By any measure, Chris Daughtry should’ve been the happiest person in the El Rey Theater Thursday night. The debut album by last season’s fourth-place American Idol finalist, “Daughtry” (RCA/19), is one of the few sales success stories the music industry can point to lately (the platinum disc has far outstripped the sales of “Idol” winner Taylor Hicks), and his national club tour is selling out just about every date. Pretty heady territory for a guy who, a little over a year ago, was fronting a Christian rock band that numbers among its accomplishments winning the Hardcore Battle of the Bands and making it to the semi-finals of the Zippo Hot Tour. So why did he stalk the stage Thursday night in such a dour manner, looking like a guy who just won the lottery and all he can think about are his tax liabilities?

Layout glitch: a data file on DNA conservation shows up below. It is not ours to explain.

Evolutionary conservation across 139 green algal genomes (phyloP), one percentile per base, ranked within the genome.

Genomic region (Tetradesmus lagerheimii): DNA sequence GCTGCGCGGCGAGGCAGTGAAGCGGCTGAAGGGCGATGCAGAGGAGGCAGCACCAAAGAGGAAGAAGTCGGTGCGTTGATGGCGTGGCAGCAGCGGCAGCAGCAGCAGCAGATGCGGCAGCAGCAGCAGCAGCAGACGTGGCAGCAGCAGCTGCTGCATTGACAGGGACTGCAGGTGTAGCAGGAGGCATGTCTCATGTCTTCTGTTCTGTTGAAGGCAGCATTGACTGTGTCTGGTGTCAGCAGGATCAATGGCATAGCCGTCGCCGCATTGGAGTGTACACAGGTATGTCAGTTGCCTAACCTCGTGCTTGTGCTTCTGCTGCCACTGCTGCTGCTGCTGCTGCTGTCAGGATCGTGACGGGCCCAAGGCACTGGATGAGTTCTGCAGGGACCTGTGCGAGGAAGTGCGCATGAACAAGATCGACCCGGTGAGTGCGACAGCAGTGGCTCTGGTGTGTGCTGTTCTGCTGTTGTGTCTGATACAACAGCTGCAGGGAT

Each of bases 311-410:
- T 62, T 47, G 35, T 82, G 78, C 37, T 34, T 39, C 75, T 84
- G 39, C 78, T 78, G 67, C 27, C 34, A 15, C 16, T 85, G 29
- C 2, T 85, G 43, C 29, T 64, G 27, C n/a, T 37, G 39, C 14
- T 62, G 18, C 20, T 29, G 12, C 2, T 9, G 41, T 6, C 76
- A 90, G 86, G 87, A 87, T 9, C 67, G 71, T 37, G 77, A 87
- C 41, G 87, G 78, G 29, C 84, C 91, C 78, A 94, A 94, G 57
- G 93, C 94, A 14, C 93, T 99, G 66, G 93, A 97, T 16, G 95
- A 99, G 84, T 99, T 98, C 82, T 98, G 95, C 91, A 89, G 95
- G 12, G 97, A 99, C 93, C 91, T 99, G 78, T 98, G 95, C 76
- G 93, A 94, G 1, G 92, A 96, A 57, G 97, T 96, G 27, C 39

Now, dissatisfaction and a certain amount of post-adolescent frustration are coin of the realm among the thrashy modern hard rock bands that are Daughtry’s most obvious influences, but he just seemed bored, as if the short, 50-minute concert was an imposition, keeping him from more pressing matters. His interaction with the aud — whose early enthusiasm quickly waned — was clichéd and perfunctory, even down to a mumbled dedication of “Home” to “the troops.”
He’s got a good stentorian voice, a bellow that owes as much to Bono as it does to Fuel’s Brett Scallions, but matches neither in emotional impact. It can drive home the evening’s best tune, the anthemic “It’s Not Over,” but was lost and vastly overmatched on an ill-advised cover of U2’s “Sunday Bloody Sunday.”
His four-piece band was efficient and well-mannered and, like their singer, can’t be bothered to even muster up the faux rebellion of Nickelback or Incubus; they hit their marks, but made no impression,
They weren’t helped by the flat sound mix, which was decidedly lacking in volume and muffled what little energy was generated on stage. Perhaps the intent was to replicate the experience of hearing Daughtry on television.